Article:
How to use multiple vertex buffers?

Hi, I’m new to monogame or XNA, and is currently trying to switch from c++/Opengl to C#/Monogame.

The problem is that I have found the VertexBuffer.SetData can only support a single struct for all the data for a vertex. That is position, normal, color and UV are all bundled into the same struct, like VertexPositionColor.

In opengl, the glVertexAttribPointer can support multiple attributes, that are upload to GPU separately, e.g. position and normal could be allocated in different arrays. Because my major purpose is for mesh processing and separating these attributes in different arrays is more nature for me.

Is there a similar alternative for glVertexAttribPointer, which can do the separation?



Hey @saedrna! Welcome to the forums :slight_smile:

A vertex buffer only supports a single struct, but you can use multiple vertex buffers, each with their own channels that you specify with the VertexBuffer.VertexDeclaration property. You can bind them with GraphicsDevice.SetVertexBuffers. Note that you need to wrap your vertex buffers in a VertexBufferBinding before you pass them in. Then you can render with GraphicsDevice.DrawPrimitives or GraphicsDevice.DrawIndexedPrimitives. The OpenGL backend uses glVertexAttribPointer to bind the channels. If you’re interested in how it’s implemented, you can check out the source code.

VertexBufferBinding has an InstanceFrequency property that you can set for instanced rendering. To use it you need to call GraphicsDevice.DrawInstancedPrimitives.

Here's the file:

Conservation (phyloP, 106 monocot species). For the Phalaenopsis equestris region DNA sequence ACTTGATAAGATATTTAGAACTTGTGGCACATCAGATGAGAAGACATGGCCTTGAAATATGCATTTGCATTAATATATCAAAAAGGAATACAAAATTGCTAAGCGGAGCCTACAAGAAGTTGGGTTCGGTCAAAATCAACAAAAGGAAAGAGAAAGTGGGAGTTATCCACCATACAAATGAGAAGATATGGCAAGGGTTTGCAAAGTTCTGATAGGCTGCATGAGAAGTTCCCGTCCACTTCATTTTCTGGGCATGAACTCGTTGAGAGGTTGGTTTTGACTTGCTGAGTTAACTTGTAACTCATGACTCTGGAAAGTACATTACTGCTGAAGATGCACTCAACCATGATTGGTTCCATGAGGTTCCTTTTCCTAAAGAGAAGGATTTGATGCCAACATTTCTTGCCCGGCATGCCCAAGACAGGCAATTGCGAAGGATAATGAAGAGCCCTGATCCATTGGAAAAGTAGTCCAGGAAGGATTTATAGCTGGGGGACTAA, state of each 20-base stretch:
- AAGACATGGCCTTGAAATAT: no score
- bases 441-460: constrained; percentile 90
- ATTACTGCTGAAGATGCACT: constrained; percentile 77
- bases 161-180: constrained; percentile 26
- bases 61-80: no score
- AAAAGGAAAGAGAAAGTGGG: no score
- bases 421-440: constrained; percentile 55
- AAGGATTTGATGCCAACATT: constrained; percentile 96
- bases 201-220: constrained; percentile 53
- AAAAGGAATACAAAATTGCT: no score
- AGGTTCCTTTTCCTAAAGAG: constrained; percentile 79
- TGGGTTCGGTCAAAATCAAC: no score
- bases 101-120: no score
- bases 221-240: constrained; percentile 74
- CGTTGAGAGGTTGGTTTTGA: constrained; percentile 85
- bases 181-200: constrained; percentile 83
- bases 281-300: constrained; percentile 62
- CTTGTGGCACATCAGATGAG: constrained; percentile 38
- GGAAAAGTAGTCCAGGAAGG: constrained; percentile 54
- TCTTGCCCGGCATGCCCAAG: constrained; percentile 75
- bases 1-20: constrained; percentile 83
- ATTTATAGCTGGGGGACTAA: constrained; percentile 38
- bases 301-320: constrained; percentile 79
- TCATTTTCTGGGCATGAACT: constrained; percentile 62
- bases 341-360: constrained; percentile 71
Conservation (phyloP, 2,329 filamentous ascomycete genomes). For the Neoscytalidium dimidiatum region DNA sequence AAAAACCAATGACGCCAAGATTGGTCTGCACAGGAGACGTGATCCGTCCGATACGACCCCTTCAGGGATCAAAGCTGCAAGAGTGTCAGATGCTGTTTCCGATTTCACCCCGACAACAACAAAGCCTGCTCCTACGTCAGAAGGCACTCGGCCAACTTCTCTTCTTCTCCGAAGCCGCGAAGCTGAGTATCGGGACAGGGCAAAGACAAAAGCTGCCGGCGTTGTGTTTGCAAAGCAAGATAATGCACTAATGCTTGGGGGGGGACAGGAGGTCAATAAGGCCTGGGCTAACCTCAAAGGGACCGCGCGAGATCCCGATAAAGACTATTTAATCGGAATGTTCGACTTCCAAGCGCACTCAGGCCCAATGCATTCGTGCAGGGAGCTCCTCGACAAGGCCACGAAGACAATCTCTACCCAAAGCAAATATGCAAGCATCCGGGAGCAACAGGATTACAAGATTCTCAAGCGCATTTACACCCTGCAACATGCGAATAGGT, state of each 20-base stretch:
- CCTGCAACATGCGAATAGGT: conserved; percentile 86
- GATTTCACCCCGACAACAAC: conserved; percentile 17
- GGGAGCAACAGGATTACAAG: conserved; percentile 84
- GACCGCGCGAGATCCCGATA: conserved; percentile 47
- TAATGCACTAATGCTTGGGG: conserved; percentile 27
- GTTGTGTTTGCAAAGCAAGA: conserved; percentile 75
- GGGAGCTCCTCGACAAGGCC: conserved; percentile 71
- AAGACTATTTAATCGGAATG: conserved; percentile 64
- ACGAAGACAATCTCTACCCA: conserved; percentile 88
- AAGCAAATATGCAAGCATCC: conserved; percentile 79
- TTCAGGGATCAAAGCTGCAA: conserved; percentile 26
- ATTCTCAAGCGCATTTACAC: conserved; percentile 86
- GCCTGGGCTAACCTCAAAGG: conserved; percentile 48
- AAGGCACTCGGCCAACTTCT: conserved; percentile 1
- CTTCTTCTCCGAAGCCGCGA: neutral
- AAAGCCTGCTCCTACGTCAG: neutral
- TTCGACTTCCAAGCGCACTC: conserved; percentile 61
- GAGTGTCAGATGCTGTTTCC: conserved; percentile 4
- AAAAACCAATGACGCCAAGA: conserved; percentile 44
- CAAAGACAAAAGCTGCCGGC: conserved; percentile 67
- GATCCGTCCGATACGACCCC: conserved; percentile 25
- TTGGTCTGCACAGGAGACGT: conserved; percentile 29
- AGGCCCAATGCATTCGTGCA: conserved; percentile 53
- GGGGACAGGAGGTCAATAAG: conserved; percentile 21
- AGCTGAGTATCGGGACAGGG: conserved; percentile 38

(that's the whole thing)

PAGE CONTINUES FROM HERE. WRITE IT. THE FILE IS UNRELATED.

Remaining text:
Hope that helps :slight_smile:


A good example would be to look at existing uses of custom vertex buffers - see for example from the official XNA Samples (cloned for monogame) here:

struct ParticleVertex
		// Stores which corner of the particle quad this vertex represents.
		public Short2 Corner;

		// Stores the starting position of the particle.
		public Vector3 Position;

		// Stores the starting velocity of the particle.
		public Vector3 Velocity;

		// Four random values, used to make each particle look slightly different.
		public Color Random;

		// The time (in seconds) at which this particle was created.
		public float Time;

		// Describe the layout of this vertex structure.
		public static readonly VertexDeclaration VertexDeclaration = new VertexDeclaration
			new VertexElement (0, VertexElementFormat.Short2,
					VertexElementUsage.Position, 0),
			new VertexElement (4, VertexElementFormat.Vector3,
					VertexElementUsage.Position, 1),
			new VertexElement (16, VertexElementFormat.Vector3,
					VertexElementUsage.Normal, 0),
			new VertexElement (28, VertexElementFormat.Color,
					VertexElementUsage.Color, 0),
			new VertexElement (32, VertexElementFormat.Single,
					VertexElementUsage.TextureCoordinate, 0)

		// Describe the size of this vertex structure.
		public const int SizeInBytes = 36;



@Jjagg @kosmonautgames, I think now I have figured out similar notations between vertex array, vertex buffers in opengl and those in monogame. Thanks:grinning:

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